When completed, the new plan will govern management and land use for the next 30 years on the 3-million-acre forest, which comprises much of the Greater Yellowstone Ecosystem, spans east into South Dakota, and includes the Absaroka, Gallatin, and Pryor ranges.
The Forest Service will accept public comments on the plan revision until midnight on Thursday, June 6.
For generations before the arrival of white settlers, young Crows journeyed to the high peaks of the Crazies to fast and pray for dreams, which gave strength and guidance not only to the individuals but to the collective life of the tribe.
“For hundreds and hundreds of years people have been fasting up there,” Doyle said. “We were one of the only groups of people who lived by their dreams. These dreams shaped their reality and became their reality because they believed in them.”
As a young boy, Plenty Coups, who would go on to be the last traditional chief of the Crow, had a dream on Crazy Peak that would change the history of the Crow and the West at large. In the dream, as relayed in frontier journalist Frank B. Linderman’s book “Plenty Coups: Chief of the Crows,” Plenty Coups foresaw the disappearance of the bison from the plains, their replacement by cattle, and the toppling of a great forest, interpreted by tribal elders as representing the Indian tribes of the plains, by a storm, interpreted as representing white settlers and armies. In the end, only one tree remained standing, in which the chickadee bird, which tribal elders considered wise because it learns from the mistakes of others, had built his lodge. From that time on, Plenty Coups explains in the book, the tribe kept its lodges “pitched in the safety of peaceful relations with white men, whom we could not stop even though we would.” The Crow went so far as to serve as scouts and fight alongside U.S. soldiers against other tribes.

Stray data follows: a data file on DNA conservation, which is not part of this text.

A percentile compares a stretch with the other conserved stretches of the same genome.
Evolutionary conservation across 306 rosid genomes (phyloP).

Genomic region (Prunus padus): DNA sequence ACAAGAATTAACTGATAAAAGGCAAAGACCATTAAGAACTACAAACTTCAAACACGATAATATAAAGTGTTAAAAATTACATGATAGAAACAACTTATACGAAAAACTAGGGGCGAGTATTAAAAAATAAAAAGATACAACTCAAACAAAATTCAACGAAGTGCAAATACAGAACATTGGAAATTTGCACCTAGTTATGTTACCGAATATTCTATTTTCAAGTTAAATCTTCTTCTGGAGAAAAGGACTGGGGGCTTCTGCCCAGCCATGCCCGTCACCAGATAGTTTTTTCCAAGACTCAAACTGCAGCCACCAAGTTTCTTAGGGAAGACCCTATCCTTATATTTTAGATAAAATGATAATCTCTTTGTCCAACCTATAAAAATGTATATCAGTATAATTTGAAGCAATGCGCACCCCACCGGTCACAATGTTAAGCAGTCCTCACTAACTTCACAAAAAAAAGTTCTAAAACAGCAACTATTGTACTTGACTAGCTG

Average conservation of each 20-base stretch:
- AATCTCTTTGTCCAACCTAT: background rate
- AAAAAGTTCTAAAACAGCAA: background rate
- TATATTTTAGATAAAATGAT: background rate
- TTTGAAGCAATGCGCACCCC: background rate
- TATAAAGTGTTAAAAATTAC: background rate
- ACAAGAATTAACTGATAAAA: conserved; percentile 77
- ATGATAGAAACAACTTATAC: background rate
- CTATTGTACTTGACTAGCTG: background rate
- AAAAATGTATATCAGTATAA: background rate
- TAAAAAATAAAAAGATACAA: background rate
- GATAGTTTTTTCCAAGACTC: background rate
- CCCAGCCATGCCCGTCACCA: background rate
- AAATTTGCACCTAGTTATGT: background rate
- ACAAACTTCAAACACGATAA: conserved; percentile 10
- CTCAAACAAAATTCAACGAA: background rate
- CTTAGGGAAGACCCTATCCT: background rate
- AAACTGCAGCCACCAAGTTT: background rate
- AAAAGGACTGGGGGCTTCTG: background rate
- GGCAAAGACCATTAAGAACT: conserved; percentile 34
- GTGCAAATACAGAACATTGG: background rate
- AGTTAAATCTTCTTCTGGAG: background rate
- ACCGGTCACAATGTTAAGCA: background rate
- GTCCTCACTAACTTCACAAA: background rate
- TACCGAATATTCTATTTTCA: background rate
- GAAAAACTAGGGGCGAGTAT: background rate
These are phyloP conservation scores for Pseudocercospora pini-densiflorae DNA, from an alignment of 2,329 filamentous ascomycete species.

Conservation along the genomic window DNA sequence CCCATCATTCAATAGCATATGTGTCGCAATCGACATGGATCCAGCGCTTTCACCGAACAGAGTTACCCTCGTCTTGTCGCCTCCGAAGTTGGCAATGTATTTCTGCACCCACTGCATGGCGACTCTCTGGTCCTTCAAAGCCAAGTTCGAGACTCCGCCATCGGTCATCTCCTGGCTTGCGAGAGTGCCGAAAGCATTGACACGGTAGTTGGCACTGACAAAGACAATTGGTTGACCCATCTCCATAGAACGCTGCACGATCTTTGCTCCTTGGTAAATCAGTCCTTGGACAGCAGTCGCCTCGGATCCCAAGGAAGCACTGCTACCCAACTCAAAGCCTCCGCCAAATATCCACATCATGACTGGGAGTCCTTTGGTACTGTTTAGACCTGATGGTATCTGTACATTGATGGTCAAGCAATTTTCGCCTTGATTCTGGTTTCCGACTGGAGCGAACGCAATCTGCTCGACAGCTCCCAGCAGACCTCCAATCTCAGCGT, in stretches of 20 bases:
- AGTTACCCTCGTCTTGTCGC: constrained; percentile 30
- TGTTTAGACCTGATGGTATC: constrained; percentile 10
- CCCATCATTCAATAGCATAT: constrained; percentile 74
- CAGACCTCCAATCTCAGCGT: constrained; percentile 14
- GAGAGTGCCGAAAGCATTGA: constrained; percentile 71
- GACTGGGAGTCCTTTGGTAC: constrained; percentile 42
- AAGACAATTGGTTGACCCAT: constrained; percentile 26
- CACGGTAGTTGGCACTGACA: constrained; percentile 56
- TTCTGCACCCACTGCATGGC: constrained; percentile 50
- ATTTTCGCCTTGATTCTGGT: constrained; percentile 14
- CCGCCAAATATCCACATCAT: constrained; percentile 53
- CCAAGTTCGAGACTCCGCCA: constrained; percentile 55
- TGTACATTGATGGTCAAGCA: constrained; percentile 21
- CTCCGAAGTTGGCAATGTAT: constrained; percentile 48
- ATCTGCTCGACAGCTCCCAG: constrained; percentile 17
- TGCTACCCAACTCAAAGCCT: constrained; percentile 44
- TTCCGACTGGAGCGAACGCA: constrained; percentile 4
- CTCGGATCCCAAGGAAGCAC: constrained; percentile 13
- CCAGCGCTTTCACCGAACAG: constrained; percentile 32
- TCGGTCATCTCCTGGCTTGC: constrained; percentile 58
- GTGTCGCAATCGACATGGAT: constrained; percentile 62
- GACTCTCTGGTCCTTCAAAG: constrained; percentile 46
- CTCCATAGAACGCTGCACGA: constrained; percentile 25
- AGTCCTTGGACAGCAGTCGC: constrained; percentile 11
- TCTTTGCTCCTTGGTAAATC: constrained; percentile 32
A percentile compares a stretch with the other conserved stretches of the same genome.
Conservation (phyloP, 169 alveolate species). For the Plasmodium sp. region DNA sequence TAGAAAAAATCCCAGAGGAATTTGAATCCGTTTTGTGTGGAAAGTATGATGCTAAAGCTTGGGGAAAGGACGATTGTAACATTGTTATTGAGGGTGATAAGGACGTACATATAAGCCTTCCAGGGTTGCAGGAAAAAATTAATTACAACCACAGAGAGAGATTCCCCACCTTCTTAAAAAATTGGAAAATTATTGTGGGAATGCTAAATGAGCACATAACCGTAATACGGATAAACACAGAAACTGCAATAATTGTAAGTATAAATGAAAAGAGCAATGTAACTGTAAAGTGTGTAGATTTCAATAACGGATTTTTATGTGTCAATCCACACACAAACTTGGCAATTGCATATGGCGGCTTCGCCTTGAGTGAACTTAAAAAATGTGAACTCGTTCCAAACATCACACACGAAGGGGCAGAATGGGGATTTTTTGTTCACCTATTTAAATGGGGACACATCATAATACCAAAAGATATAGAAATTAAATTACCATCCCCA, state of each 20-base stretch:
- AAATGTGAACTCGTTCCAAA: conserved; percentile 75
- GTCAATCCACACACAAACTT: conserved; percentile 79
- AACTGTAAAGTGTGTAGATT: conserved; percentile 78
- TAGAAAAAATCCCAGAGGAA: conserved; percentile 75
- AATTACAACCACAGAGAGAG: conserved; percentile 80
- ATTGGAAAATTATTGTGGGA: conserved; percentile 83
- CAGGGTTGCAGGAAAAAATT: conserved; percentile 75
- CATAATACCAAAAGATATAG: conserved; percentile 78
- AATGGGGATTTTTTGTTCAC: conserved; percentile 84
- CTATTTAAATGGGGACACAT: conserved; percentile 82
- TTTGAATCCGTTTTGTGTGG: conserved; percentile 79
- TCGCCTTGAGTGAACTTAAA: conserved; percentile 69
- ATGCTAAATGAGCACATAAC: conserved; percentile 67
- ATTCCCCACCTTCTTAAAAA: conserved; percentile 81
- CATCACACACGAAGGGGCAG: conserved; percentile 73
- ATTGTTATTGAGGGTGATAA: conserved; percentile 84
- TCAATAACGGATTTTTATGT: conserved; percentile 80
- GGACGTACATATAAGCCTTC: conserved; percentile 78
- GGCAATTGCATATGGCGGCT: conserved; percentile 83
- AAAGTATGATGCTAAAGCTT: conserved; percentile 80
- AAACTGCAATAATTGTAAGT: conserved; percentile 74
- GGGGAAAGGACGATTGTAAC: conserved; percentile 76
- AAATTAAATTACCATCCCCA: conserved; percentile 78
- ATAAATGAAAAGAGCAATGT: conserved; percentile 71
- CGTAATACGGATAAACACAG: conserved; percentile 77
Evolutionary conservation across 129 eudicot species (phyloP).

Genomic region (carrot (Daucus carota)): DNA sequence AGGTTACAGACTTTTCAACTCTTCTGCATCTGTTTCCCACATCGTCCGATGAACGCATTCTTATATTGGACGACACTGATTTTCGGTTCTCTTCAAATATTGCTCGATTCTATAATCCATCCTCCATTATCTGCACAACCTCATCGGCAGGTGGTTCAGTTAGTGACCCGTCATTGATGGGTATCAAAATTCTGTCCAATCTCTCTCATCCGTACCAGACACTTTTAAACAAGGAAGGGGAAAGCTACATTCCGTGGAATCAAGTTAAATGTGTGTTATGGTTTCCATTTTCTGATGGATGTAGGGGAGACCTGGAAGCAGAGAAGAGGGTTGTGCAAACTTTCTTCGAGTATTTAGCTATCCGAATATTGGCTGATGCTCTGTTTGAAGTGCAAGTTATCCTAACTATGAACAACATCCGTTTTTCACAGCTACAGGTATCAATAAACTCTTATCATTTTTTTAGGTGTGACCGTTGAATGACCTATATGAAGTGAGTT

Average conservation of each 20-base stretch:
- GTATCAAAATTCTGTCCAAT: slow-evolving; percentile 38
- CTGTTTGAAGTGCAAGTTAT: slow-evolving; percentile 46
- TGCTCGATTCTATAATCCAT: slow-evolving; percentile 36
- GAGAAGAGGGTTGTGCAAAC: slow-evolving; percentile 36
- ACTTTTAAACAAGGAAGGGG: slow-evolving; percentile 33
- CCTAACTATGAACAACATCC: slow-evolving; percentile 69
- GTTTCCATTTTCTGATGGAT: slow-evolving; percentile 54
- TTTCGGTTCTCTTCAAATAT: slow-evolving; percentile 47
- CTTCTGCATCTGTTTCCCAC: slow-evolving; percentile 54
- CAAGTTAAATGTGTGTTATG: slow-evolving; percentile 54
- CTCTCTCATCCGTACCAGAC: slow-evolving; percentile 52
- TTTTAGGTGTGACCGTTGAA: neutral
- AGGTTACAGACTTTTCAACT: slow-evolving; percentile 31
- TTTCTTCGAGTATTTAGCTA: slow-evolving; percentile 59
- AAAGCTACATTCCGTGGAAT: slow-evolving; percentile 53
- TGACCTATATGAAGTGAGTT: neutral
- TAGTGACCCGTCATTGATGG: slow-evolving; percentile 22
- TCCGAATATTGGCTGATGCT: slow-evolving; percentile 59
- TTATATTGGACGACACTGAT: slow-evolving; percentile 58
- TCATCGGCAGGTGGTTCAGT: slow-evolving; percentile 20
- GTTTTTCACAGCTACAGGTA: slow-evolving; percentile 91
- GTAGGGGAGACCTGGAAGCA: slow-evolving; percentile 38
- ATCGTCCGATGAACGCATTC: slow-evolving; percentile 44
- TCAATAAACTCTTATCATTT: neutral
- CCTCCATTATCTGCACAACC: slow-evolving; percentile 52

The U.S. government did not show the same loyalty to the Crow, repeatedly reducing the tribe’s land holdings over the following decades. The Fort Laramie Treaty of 1851 reserved for the Crow more than 38 million acres, spanning from the headwaters of the Yellowstone as far east as the Powder River and as far north as the Musselshell. Seventeen years later, the Fort Laramie Treaty of 1868 reduced the tribe’s lands by some 30 million acres, including the Crazy Mountains and everything north of the Yellowstone River. Today the tribe controls 2.2 million acres in southeastern Montana.